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PP1_0.1: What is Scientific Data?

Typed into Arcturus

apologies for formatting – Word=> WordPress has somehow trashed the paragraphs

This post is a first outline – not even a draft – of a proposed Panton Paper on “What is Scientific Data?”

The Panton Principles have declared that scientific data should be Open. As John Wilbanks put it

publicly funded science data should be in the public domain, full stop.”

Before you start saying “well what about human data, endangered species, etc.” I know there are many tricky cases. We cannot escape the fact that “Data is Difficult” and subsequent Panton Papers will address these. But the present post explores what Scientific Data is.

Warning: You will disagree with some of what I say. That’s because the area is complex, because I haven’t thought everything out, and because it differs from field to field. But I hope we can agree on some generalities. Please help to refine this, either through comments on this blog or on the OKF open-science list. And if you know of a similar or better analysis let us know,

I’m going to use “Science” to embrace STM (Scientific, Technical, Medical). There may be Arts and Humantities (A&H) which can be covered by this and archaeology has many STM features, for example, but literary criticism does not. Accept that I shall leave fuzzy borderlines.

I’ll start with some rough generalities. Scientific data is usually created by a conscious act. It may be possible to extract new scientific results from reading newspapers but normally the scientist consciously measures , observes or computes scientific data or obtains data from those who have done this.

I suggest that scientific data is created in two main regimes:

  • Hypothesis-driven science, where a hypothesis is proposed and data collected that can falsify the theory. Frequently this process is reported as one or more experiments
  • Data-driven science (also Discovery Science), where data is collected and it is then analysed to show patterns either within the dataset or when combined with other data. Data gathering has an honoured history but is usually done with a purpose – random fact collection is rarely valuable. This motivation affects the choice of study and the methodology and should be made public – part of the Open information available to the world.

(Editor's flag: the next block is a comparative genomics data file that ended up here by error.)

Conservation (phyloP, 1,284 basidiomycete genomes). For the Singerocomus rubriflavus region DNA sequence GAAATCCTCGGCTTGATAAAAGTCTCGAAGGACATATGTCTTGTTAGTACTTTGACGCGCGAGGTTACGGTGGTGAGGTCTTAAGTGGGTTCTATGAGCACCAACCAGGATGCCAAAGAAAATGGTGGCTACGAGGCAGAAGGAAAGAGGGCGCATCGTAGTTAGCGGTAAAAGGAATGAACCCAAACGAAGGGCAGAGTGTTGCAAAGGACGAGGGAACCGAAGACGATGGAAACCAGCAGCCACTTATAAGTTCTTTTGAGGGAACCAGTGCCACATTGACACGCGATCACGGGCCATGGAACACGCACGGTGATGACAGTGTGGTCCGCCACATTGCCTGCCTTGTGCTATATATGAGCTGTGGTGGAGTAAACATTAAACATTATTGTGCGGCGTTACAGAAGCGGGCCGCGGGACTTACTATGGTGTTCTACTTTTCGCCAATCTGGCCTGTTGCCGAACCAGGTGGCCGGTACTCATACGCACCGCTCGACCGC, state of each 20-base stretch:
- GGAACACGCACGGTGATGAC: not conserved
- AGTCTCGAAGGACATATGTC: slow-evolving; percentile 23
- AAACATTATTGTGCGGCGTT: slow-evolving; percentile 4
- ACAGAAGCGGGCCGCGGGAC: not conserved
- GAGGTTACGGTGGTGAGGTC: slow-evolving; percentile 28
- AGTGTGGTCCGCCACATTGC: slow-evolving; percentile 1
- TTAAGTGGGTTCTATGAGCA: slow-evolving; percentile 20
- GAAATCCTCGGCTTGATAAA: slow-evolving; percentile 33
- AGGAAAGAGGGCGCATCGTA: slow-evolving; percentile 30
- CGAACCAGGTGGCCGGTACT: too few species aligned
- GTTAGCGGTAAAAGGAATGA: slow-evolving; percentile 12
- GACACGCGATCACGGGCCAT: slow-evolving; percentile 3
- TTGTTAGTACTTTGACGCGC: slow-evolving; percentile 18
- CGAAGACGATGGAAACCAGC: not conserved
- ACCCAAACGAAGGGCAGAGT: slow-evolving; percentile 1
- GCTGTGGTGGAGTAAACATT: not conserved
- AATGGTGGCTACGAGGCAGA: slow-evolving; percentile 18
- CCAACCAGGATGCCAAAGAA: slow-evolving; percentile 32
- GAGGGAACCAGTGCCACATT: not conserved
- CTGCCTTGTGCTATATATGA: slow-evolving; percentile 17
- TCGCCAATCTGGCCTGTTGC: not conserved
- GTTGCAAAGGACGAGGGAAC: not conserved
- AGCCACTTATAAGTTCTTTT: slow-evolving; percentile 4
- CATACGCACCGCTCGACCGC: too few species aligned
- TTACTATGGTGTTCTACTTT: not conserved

The data can come from two main sources:

  • Observation and measurement. In some domains observation (e.g. field studies) is still the only method, and in others measurements are carried out by scientists and recorded in note books, but increasingly the measurement of data (“raw data”) is though instruments and sensors.
  • Calculation. In many cases physical laws allow direct calculation of observables quantities and computers have sufficient power. Computer programs in quantum mechanics, thermodynamics, classical mechanics and many other fields are often capable of showing excellent agreement with experiment and are much cheaper or can simulate unobservable situations (e.g. inside planets or stars).

The basis of reporting an experiment is in part to allow other scientists to falsify the experiment. A scientist should expect others to try to disprove their work – they may not like it when it happens, but it’s a fundamental rule. Therefore a scientist should agree that when reporting an experiment they should make available all data necessary to repeat the experiment.

(Note that I am separating “data” from “materials”. In an ideal world – and some are trying to create this – the scientist should make available enough material for others to repeat the work. But here I am sticking to data, with the expectation that if there is sufficient data in sufficient detail about the materials used (chemicals, animals, telescopes, seismometers, etc.) that a repeater could, in principle, verify that they had an essentially identical experimental setup.)